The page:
"Yes, we've got some gay friends in the Red States." (cite)

Note that his "we," which can encompass union workers and skyscraper-dwellers, Hawaiians and marines and black folks and Democrats and Republicans, doesn't include gay people. How about "We are gay parents in the Red States, we are straight Christians in the Blue States?" No, instead, we gays are no more than the friends, relegated to the supporting cast just as we were on 80s TV shows and movies, sent to the back of the bus, once again objectified as "other." Obama's "we" does not include us.

Forgive me for not finding his speech as unifying as others did. Forgive me also for taking offence that atheists, too, are not part of his great "we." I'm sure this is easy to dismiss as an overreaction, by those sitting within Obama's great "we" circle, but for me, I've witnessed this objectification and distancing far too many times already.

Honestly, I would be happy at this point to say that, perhaps, I was overreacting; perhaps it was just the oratory of a timid newcomer to the national stage, who nonetheless had his heart in the right place. Unfortunately, Obama did not make it possible to leave it at that.

Separate but Equal:

Remember Gavin Newsom, the hero of the gay equality movement, who was demonized by other so-called progressives for supposedly bringing out the anti-gay vote in 2004? In an interview with Reuters in 2007, when he was asked about political repurcussions he'd felt from his decision to pursue marriage equality, he said:

"One of the three Democrats you mentioned as presidential candidates, as God is my witness, will not be photographed with me, will not be in the same room with me," Newsom told Reuters, "even though I've done fundraisers for that particular person - not once, but twice - because of this issue." (cite)

This year, Willie Brown confirmed that the prominent politician Newsom spoke of was, in fact, Obama. (cite)

At just the time the one thing in the world gays and lesbians, and, frankly, the Democratic party in general needed was a figure, such as Newsom, with conviction and a righteous claim to the moral high ground, Obama was trying to stamp out and stifle that very thing. Which, given the message of his campaign, is a bit hypocritical, to say the least.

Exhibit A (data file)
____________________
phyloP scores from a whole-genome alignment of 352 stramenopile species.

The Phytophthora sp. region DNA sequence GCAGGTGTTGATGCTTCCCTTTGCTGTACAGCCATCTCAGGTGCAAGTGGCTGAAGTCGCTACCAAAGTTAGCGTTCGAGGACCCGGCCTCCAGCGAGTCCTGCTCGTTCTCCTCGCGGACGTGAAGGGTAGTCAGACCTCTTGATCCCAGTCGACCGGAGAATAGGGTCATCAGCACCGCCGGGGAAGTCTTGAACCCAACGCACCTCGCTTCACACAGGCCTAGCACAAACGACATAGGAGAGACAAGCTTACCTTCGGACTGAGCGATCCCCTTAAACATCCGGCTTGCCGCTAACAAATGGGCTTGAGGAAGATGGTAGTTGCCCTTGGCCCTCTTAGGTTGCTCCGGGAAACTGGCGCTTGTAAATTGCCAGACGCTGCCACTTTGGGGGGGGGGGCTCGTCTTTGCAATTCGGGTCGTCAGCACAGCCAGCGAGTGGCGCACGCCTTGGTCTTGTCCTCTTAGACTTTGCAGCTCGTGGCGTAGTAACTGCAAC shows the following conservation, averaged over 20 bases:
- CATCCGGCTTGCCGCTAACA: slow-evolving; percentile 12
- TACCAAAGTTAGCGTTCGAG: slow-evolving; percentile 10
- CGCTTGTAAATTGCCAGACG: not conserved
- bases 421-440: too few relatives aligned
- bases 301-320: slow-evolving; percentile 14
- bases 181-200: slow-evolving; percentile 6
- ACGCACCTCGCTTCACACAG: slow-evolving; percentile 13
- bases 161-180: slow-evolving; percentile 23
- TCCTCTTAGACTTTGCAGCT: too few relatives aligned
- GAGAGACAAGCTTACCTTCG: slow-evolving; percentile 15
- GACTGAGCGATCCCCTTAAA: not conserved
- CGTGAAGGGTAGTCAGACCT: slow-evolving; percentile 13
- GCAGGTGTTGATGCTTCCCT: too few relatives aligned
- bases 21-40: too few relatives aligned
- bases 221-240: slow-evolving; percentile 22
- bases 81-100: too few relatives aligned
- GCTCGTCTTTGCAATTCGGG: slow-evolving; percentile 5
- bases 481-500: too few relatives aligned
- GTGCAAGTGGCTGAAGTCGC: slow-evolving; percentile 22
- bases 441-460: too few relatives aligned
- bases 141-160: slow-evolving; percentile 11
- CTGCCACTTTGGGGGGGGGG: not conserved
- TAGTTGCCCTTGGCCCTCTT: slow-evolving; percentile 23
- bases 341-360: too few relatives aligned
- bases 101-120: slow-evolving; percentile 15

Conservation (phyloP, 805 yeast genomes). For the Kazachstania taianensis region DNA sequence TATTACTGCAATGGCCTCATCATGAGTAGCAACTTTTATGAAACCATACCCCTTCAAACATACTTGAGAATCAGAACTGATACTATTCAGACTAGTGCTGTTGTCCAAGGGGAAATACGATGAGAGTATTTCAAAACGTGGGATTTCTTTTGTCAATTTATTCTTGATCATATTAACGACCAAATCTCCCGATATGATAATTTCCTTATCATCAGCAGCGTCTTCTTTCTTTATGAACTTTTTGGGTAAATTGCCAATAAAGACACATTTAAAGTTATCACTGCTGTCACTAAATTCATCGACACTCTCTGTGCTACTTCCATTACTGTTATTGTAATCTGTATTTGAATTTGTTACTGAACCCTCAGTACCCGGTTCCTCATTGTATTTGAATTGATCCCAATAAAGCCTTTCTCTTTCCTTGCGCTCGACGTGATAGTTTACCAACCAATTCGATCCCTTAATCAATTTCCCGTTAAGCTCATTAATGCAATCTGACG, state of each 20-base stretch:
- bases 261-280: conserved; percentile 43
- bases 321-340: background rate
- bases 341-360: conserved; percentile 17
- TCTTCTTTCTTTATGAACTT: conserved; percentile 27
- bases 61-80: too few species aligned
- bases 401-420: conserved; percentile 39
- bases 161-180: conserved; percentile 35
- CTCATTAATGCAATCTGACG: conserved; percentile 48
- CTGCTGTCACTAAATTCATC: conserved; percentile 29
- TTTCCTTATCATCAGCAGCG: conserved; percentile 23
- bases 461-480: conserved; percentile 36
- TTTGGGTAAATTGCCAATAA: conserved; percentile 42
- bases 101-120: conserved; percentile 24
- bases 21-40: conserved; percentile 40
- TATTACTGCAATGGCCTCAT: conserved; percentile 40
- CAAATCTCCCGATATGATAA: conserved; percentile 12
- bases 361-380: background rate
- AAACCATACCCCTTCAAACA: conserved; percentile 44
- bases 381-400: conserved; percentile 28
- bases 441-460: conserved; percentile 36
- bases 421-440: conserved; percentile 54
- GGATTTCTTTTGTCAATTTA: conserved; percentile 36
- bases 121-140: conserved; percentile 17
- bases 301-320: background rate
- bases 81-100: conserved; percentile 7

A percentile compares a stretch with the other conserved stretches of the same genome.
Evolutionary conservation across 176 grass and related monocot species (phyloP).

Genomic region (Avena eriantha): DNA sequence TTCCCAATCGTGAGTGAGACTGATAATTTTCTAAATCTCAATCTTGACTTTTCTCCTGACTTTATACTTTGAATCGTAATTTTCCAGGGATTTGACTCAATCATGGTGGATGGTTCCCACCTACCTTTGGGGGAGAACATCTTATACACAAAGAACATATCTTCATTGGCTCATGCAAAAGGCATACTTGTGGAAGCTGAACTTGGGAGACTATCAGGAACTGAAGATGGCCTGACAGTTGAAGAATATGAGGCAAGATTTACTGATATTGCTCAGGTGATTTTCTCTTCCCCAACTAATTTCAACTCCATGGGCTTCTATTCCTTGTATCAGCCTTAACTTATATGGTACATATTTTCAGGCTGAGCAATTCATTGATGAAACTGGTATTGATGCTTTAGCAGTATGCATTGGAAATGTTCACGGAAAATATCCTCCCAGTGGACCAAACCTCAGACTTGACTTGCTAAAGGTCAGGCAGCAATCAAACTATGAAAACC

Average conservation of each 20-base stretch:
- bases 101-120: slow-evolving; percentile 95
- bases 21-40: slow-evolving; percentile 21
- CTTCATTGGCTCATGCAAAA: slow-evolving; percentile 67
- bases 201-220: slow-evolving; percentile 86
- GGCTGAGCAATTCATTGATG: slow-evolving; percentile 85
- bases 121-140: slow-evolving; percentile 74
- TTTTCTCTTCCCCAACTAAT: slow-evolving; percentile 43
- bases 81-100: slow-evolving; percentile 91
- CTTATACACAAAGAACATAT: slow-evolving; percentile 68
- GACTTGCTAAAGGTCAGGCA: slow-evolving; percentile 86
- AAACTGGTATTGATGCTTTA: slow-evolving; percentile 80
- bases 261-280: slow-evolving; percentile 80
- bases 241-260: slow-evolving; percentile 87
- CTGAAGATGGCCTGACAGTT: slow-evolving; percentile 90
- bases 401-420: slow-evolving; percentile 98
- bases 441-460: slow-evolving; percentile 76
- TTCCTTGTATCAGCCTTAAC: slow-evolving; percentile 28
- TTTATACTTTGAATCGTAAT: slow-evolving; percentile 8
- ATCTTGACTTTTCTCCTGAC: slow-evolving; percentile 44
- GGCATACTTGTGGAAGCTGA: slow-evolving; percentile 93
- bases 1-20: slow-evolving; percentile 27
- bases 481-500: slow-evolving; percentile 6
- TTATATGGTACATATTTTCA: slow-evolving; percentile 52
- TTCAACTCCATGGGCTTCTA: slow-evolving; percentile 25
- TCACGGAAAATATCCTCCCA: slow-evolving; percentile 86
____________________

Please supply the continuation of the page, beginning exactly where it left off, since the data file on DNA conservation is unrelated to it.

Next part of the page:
Obama's anti-equality actions didn't stop there. Obama told the Chicago Tribune in March, 2007:

"I'm a Christian. And so, although I try not to have my religious beliefs dominate or determine my political views on this issue, I do believe that tradition, and my religious beliefs say that marriage is something sanctified between a man and a woman." (cite)

This non-statement is astonishing. He's trying to have his cake and eat it -- his religious beliefs shouldn't affect his political beliefs, he says, before justifying his political belief in inequality with his religion.

Obama has continued to put his faith in the spotlight (which is one of the reasons the continuing conservative claims that he's Muslim are so absurd.) For his "Embrace the Change" event in South Carolina, his campaign invited anti-gay gospel singer Donnie McClurkin to be a headliner. McClurkin has railed against homosexuality and labeled it a choice -- and said, on Pat Robertson's ultra-far-right TV show the "700 Club," that gay people are "trying to kill our children." (cite, cite) After the HRC objected, Obama added a gay preacher to the lineup -- but did not remove McClurkin -- to "balance" things out. (cite)

Now is the time for the requisite imagination exercise. Imagine, if you will, what would have been the outcry, had Hillary Clinton or John Edwards attended a fundraiser with a religious speaker whom the campaign had invited to keynote, who had made a public speech on the Christian Broadcasting Network claiming that black people, Jews, or Catholics were "trying to kill our children." There would, rightfully, have been high-profile denouncements from major media outlets and commentators on both ends of the political spectrum. Racism, at least when publicly and incontrovertibly expressed (as opposed to when it's couched in a veil of incompetence, as during Katrina,) is anathema in this country now. The same cannot be said of bigotry against gays and lesbians.